In an age that favors large-scale installations and immersive art, when painting itself has been declared dead many times and, when practiced, is often judged to be hackneyed, the humble watercolor rarely figures at all in conversations about art.
How regrettable. Using watercolor paint, with its transparent quality and unruly fluidity, is treacherous and unforgiving—the opposite of easy. Unlike oil paint, it does not allow cover-ups of mistakes or midstream changes in design. Yet in the hands of masters, watercolors—as the summer exhibition at the Princeton University Art Museum demonstrates—can deliver brilliant works that hold their own against art made in other mediums.
"Painting on Paper: American Watercolors at Princeton," a refreshing but uneven survey of 200 years of watercolors in the U.S., starts strong with a masterly work by Charles Burchfield, "Summer Benediction" (1948). Burchfield painted almost exclusively in watercolor, producing inventive views of his subjects—in this case, a dreamy landscape with white, yellow and pink wildflowers beneath a light blue sky and cumulus clouds, framed by the dark green leaves of an unseen tree that give the picture depth.
"Summer Benediction" conjures up a warm, lazy afternoon, hinting at the blessings of the earth, but is much lighter in tone than some Burchfield paintings, which are spiritual meditations with overt mystical or religious references. It is watercolor at its best—layers of color in assured brushstrokes and patches of unpainted paper that create highlights. This luminous image, then, neatly leads to the exhibition's introduction, a short primer on the technical aspects of the medium.
A text explains how artists use finely ground pigment in a gum arabic solution that yields that transparency, and how they pile up washes to turn light colors into dark, all the while avoiding the bleeding of one color into another. Along with pure watercolors, artists may use gouaches, made with the same pigment but incorporating white chalk or paint; but with gouaches, artists apply dark colors before adding successively lighter ones to produce opaque, matte works. Two pictures here illustrate the difference: John James Audubon's delicate watercolor, "Yellow-Throated Vireo" (1827), and Morris Graves's gouache, "Antelope" (1930-39).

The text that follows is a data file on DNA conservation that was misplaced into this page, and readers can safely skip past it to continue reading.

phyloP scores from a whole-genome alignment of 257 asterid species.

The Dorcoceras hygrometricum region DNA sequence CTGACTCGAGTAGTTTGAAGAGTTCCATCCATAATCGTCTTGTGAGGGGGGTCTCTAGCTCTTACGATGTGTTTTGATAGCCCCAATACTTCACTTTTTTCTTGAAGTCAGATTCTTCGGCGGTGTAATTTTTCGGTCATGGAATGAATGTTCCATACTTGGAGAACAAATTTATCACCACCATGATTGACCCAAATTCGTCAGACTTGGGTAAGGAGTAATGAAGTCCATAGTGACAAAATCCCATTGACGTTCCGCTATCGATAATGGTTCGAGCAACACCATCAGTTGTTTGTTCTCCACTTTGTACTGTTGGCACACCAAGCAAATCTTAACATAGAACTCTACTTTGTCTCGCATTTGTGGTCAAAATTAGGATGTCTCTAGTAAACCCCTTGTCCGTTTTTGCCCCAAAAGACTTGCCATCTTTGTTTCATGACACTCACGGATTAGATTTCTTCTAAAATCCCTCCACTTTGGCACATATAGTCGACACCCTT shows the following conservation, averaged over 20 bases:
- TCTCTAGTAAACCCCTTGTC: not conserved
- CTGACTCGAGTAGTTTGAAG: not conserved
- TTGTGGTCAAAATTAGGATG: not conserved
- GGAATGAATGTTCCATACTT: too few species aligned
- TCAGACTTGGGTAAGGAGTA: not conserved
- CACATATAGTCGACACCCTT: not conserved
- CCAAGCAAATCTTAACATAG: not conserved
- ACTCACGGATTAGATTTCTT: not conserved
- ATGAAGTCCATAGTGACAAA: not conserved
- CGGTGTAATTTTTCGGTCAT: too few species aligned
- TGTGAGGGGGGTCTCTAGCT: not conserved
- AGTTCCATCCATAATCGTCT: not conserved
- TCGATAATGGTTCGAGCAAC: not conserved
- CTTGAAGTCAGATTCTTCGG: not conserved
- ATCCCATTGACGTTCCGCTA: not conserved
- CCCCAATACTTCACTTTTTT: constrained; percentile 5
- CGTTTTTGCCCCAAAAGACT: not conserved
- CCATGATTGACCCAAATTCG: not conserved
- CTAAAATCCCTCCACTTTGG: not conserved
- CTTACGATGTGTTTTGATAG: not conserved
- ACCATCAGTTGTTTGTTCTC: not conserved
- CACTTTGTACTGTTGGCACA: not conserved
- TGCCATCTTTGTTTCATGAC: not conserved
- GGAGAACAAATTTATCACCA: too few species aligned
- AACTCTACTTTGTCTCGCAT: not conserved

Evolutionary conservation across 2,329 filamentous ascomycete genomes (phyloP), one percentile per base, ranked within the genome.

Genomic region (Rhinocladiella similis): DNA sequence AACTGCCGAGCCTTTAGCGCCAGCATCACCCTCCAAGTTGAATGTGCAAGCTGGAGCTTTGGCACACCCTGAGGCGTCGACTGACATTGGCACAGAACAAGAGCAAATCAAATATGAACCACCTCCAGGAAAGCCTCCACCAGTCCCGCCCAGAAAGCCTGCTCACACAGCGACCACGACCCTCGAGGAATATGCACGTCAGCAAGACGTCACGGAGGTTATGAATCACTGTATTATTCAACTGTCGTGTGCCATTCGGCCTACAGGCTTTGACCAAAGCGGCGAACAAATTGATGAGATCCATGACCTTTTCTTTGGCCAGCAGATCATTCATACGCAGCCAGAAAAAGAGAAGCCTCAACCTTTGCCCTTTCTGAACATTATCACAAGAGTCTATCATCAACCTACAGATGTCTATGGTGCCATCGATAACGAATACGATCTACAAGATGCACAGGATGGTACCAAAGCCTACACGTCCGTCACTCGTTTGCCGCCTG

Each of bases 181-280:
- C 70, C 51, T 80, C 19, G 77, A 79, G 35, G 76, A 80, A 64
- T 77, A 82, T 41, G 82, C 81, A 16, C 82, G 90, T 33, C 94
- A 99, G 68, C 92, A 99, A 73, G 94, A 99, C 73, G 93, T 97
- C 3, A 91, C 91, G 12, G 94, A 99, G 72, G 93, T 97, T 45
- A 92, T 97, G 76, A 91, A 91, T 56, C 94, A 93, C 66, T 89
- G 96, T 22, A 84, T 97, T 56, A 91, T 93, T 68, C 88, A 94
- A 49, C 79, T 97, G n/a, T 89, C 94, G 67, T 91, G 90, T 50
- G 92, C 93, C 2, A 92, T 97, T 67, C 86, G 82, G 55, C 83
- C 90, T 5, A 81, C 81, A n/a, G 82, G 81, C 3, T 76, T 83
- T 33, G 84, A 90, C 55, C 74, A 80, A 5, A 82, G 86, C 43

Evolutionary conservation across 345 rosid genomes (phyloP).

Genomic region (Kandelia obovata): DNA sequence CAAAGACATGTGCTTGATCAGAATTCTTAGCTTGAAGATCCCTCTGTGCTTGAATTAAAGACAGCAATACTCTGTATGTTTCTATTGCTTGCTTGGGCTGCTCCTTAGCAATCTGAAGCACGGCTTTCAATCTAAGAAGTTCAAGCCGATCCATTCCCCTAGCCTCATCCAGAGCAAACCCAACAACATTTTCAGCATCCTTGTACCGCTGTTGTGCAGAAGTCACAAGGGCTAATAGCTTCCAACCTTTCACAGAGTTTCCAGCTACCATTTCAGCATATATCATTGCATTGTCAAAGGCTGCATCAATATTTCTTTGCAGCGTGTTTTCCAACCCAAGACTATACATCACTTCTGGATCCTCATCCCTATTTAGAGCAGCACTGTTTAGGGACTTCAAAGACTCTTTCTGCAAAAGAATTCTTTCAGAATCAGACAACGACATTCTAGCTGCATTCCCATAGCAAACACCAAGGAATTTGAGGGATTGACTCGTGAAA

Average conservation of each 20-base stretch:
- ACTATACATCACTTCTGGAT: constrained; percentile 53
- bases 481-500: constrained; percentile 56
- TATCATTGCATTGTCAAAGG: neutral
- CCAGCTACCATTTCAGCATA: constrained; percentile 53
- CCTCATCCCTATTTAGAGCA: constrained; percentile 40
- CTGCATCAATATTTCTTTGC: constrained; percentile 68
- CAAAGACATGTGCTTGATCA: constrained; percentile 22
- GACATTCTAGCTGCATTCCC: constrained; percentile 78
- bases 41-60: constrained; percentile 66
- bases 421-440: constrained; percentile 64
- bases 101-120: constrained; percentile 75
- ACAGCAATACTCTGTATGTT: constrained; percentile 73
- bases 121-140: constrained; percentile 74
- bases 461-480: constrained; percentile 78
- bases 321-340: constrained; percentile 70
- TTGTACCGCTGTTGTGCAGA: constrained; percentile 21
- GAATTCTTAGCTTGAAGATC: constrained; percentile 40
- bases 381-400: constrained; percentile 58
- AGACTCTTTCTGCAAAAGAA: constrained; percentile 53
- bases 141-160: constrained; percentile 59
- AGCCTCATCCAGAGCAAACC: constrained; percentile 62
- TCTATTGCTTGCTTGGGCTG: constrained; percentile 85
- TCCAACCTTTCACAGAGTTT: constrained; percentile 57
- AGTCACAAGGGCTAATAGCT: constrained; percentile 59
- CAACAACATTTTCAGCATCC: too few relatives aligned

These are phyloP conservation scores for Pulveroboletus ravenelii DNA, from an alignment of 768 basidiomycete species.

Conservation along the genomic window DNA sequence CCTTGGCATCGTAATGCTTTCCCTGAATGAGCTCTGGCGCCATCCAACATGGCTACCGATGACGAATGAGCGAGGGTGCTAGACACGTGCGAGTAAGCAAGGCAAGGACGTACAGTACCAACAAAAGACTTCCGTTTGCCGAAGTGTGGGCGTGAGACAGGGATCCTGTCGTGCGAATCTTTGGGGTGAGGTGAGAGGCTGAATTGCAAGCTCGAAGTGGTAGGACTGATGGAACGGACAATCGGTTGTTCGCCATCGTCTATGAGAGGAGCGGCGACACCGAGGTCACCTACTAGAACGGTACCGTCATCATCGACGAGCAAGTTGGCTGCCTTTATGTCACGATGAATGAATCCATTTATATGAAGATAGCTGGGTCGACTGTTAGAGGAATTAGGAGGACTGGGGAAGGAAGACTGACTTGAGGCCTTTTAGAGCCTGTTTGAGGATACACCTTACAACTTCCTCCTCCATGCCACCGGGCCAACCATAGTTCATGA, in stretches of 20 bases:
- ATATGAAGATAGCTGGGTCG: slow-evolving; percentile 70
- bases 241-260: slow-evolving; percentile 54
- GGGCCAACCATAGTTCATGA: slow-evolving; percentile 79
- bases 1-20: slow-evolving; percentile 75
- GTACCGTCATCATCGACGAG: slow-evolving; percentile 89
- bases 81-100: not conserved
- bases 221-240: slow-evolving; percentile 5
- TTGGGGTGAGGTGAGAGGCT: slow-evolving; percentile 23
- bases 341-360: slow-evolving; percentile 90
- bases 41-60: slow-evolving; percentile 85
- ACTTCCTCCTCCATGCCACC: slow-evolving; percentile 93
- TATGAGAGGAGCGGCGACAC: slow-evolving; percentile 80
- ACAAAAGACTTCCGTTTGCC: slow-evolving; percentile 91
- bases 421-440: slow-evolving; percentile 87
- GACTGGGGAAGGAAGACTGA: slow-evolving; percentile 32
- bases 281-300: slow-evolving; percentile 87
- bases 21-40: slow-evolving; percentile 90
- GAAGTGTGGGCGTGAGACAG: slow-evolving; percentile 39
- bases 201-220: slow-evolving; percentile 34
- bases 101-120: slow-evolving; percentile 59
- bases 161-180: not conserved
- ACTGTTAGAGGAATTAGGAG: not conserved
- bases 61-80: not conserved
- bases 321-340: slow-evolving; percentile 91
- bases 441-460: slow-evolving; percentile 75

Mary B. Tucker, who is thought to have worked near Concord and Sudbury, Mass., likely painted an early gem, for example, the unsigned "Girl in Calico" (c. 1840-1850). In a half-length portrait, a serious young girl exhibits pellucid skin, wears her long hair in perfect sausage curls, holds a book, and stares at the viewer with almond-shaped eyes. Her dress, with stripes made of brown and blue daubs, flows from the artist's brush a bit less fastidiously, a common practice in portraiture of the times.
Contrast that with the charming baby picture "Mehitable Eddy ("Hetty") Taber" (1830) by the less accomplished Deborah Smith Taylor (1796-1879). In her folksier style, the child is dressed in a meticulous bare-shouldered, full blue dress, but her head and hair are sketchier and the artist lets the woven paper stand in for flesh.
Before too long, watercolors had evolved to allow more ambitious works, such as the marvelous little "Three Eggs" (1868) by Thomas Charles Farrer. A British-born follower of John Ruskin's diktat—to be "true to nature"—Farrer renders perfectly modeled eggs, of slightly different sizes and shapes, on a plain beige counter against a plain tan background, both formed by tiny visible brush strokes. Bare simplicity is rarely so beguiling.
"Eastern Point Light"
Here, Homer employs several techniques to go beyond the ordinary. To make his haloed white moon, he probably scraped the paper clean with a knife (or thumbnail). To create the reflection of moonlight on the water (and texture), he gouged out damp blue pigment with the end of his brush. At times, he probably used a fairly dry brush to spread pigment quickly and unevenly, allowing bits of white to show—in the stars, for example.
This exhibit is flawed, though. Because the works on view are mostly drawn from the university's own collections, some masters of the medium are present with weak pictures. I longed to see one of Charles Demuth's flower or architecture watercolors, for example, instead of his sketchy "Trees, No. 2" (1916), and for better works by Prendergast, Arthur Dove, John LaFarge and a few others. Nonetheless, "Painting on Paper" is gratifying, its shortcomings offset by the very fact that it exists.